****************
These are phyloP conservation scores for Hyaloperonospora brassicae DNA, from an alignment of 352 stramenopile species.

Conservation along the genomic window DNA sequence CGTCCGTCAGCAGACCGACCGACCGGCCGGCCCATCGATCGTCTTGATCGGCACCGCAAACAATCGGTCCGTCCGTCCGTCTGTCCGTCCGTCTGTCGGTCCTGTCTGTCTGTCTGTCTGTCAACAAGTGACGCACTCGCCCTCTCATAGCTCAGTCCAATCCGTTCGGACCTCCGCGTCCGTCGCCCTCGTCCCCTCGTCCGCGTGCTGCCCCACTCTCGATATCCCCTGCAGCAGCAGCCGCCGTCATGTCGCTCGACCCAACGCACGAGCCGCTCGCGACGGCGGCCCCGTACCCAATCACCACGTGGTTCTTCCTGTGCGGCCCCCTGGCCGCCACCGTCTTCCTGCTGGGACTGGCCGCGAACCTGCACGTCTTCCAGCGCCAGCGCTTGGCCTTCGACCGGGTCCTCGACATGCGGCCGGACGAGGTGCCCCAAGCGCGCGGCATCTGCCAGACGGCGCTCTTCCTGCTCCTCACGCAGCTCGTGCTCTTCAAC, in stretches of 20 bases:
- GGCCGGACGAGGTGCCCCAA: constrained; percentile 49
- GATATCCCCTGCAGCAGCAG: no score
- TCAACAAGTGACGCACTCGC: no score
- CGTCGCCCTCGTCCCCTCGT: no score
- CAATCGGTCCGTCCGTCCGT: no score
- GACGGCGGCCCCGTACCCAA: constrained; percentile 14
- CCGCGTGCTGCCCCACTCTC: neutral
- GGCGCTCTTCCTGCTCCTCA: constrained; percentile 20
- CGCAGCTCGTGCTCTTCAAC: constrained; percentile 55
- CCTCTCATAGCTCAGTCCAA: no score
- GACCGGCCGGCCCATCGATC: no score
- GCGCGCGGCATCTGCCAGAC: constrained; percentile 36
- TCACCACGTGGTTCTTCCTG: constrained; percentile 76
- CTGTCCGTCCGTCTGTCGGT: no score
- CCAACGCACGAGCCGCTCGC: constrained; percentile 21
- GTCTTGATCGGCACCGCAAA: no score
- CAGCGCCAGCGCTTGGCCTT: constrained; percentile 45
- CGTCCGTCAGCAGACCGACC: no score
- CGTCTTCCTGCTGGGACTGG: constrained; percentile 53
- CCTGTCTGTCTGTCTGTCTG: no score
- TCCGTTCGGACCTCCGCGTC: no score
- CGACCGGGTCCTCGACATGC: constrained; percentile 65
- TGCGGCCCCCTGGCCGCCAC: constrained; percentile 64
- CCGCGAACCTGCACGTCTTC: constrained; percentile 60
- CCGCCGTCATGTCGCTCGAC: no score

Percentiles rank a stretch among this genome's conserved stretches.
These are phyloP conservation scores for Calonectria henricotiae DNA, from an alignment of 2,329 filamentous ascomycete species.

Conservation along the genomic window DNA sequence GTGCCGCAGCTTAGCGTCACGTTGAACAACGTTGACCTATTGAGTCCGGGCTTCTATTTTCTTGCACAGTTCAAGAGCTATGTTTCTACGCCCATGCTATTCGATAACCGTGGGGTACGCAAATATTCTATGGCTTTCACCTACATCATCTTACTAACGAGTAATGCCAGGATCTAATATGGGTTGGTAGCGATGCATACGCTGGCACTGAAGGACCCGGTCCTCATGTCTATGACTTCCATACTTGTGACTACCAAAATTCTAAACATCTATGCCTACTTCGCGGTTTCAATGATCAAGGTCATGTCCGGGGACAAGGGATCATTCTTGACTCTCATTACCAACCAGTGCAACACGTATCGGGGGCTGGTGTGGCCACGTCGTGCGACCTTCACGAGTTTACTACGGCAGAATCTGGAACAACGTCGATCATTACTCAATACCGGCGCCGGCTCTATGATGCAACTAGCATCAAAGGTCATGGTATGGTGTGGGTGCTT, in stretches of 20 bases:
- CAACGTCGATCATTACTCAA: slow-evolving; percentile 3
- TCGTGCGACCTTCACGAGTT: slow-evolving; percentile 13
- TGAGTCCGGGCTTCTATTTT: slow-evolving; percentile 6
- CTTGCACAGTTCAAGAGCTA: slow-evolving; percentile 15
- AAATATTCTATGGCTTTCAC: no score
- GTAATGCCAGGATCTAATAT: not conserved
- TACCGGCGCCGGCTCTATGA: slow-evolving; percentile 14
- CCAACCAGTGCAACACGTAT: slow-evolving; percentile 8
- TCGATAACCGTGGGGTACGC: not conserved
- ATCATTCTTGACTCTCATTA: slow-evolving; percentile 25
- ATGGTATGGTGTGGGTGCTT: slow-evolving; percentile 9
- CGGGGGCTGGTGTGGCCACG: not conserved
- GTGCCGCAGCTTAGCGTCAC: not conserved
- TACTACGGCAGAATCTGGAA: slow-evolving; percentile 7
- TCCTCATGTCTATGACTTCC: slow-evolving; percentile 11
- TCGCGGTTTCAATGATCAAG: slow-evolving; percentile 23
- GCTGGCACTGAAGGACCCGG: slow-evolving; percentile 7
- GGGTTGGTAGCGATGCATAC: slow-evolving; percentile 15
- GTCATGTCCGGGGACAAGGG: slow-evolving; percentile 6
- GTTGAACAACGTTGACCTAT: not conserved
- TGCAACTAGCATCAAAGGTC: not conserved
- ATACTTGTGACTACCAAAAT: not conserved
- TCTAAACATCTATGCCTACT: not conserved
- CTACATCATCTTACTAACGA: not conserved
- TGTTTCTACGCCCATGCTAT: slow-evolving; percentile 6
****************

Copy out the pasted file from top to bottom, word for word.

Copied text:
These are phyloP conservation scores for Hyaloperonospora brassicae DNA, from an alignment of 352 stramenopile species.

Conservation along the genomic window DNA sequence CGTCCGTCAGCAGACCGACCGACCGGCCGGCCCATCGATCGTCTTGATCGGCACCGCAAACAATCGGTCCGTCCGTCCGTCTGTCCGTCCGTCTGTCGGTCCTGTCTGTCTGTCTGTCTGTCAACAAGTGACGCACTCGCCCTCTCATAGCTCAGTCCAATCCGTTCGGACCTCCGCGTCCGTCGCCCTCGTCCCCTCGTCCGCGTGCTGCCCCACTCTCGATATCCCCTGCAGCAGCAGCCGCCGTCATGTCGCTCGACCCAACGCACGAGCCGCTCGCGACGGCGGCCCCGTACCCAATCACCACGTGGTTCTTCCTGTGCGGCCCCCTGGCCGCCACCGTCTTCCTGCTGGGACTGGCCGCGAACCTGCACGTCTTCCAGCGCCAGCGCTTGGCCTTCGACCGGGTCCTCGACATGCGGCCGGACGAGGTGCCCCAAGCGCGCGGCATCTGCCAGACGGCGCTCTTCCTGCTCCTCACGCAGCTCGTGCTCTTCAAC, in stretches of 20 bases:
- GGCCGGACGAGGTGCCCCAA: constrained; percentile 49
- GATATCCCCTGCAGCAGCAG: no score
- TCAACAAGTGACGCACTCGC: no score
- CGTCGCCCTCGTCCCCTCGT: no score
- CAATCGGTCCGTCCGTCCGT: no score
- GACGGCGGCCCCGTACCCAA: constrained; percentile 14
- CCGCGTGCTGCCCCACTCTC: neutral
- GGCGCTCTTCCTGCTCCTCA: constrained; percentile 20
- CGCAGCTCGTGCTCTTCAAC: constrained; percentile 55
- CCTCTCATAGCTCAGTCCAA: no score
- GACCGGCCGGCCCATCGATC: no score
- GCGCGCGGCATCTGCCAGAC: constrained; percentile 36
- TCACCACGTGGTTCTTCCTG: constrained; percentile 76
- CTGTCCGTCCGTCTGTCGGT: no score
- CCAACGCACGAGCCGCTCGC: constrained; percentile 21
- GTCTTGATCGGCACCGCAAA: no score
- CAGCGCCAGCGCTTGGCCTT: constrained; percentile 45
- CGTCCGTCAGCAGACCGACC: no score
- CGTCTTCCTGCTGGGACTGG: constrained; percentile 53
- CCTGTCTGTCTGTCTGTCTG: no score
- TCCGTTCGGACCTCCGCGTC: no score
- CGACCGGGTCCTCGACATGC: constrained; percentile 65
- TGCGGCCCCCTGGCCGCCAC: constrained; percentile 64
- CCGCGAACCTGCACGTCTTC: constrained; percentile 60
- CCGCCGTCATGTCGCTCGAC: no score

Percentiles rank a stretch among this genome's conserved stretches.
These are phyloP conservation scores for Calonectria henricotiae DNA, from an alignment of 2,329 filamentous ascomycete species.

Conservation along the genomic window DNA sequence GTGCCGCAGCTTAGCGTCACGTTGAACAACGTTGACCTATTGAGTCCGGGCTTCTATTTTCTTGCACAGTTCAAGAGCTATGTTTCTACGCCCATGCTATTCGATAACCGTGGGGTACGCAAATATTCTATGGCTTTCACCTACATCATCTTACTAACGAGTAATGCCAGGATCTAATATGGGTTGGTAGCGATGCATACGCTGGCACTGAAGGACCCGGTCCTCATGTCTATGACTTCCATACTTGTGACTACCAAAATTCTAAACATCTATGCCTACTTCGCGGTTTCAATGATCAAGGTCATGTCCGGGGACAAGGGATCATTCTTGACTCTCATTACCAACCAGTGCAACACGTATCGGGGGCTGGTGTGGCCACGTCGTGCGACCTTCACGAGTTTACTACGGCAGAATCTGGAACAACGTCGATCATTACTCAATACCGGCGCCGGCTCTATGATGCAACTAGCATCAAAGGTCATGGTATGGTGTGGGTGCTT, in stretches of 20 bases:
- CAACGTCGATCATTACTCAA: slow-evolving; percentile 3
- TCGTGCGACCTTCACGAGTT: slow-evolving; percentile 13
- TGAGTCCGGGCTTCTATTTT: slow-evolving; percentile 6
- CTTGCACAGTTCAAGAGCTA: slow-evolving; percentile 15
- AAATATTCTATGGCTTTCAC: no score
- GTAATGCCAGGATCTAATAT: not conserved
- TACCGGCGCCGGCTCTATGA: slow-evolving; percentile 14
- CCAACCAGTGCAACACGTAT: slow-evolving; percentile 8
- TCGATAACCGTGGGGTACGC: not conserved
- ATCATTCTTGACTCTCATTA: slow-evolving; percentile 25
- ATGGTATGGTGTGGGTGCTT: slow-evolving; percentile 9
- CGGGGGCTGGTGTGGCCACG: not conserved
- GTGCCGCAGCTTAGCGTCAC: not conserved
- TACTACGGCAGAATCTGGAA: slow-evolving; percentile 7
- TCCTCATGTCTATGACTTCC: slow-evolving; percentile 11
- TCGCGGTTTCAATGATCAAG: slow-evolving; percentile 23
- GCTGGCACTGAAGGACCCGG: slow-evolving; percentile 7
- GGGTTGGTAGCGATGCATAC: slow-evolving; percentile 15
- GTCATGTCCGGGGACAAGGG: slow-evolving; percentile 6
- GTTGAACAACGTTGACCTAT: not conserved
- TGCAACTAGCATCAAAGGTC: not conserved
- ATACTTGTGACTACCAAAAT: not conserved
- TCTAAACATCTATGCCTACT: not conserved
- CTACATCATCTTACTAACGA: not conserved
- TGTTTCTACGCCCATGCTAT: slow-evolving; percentile 6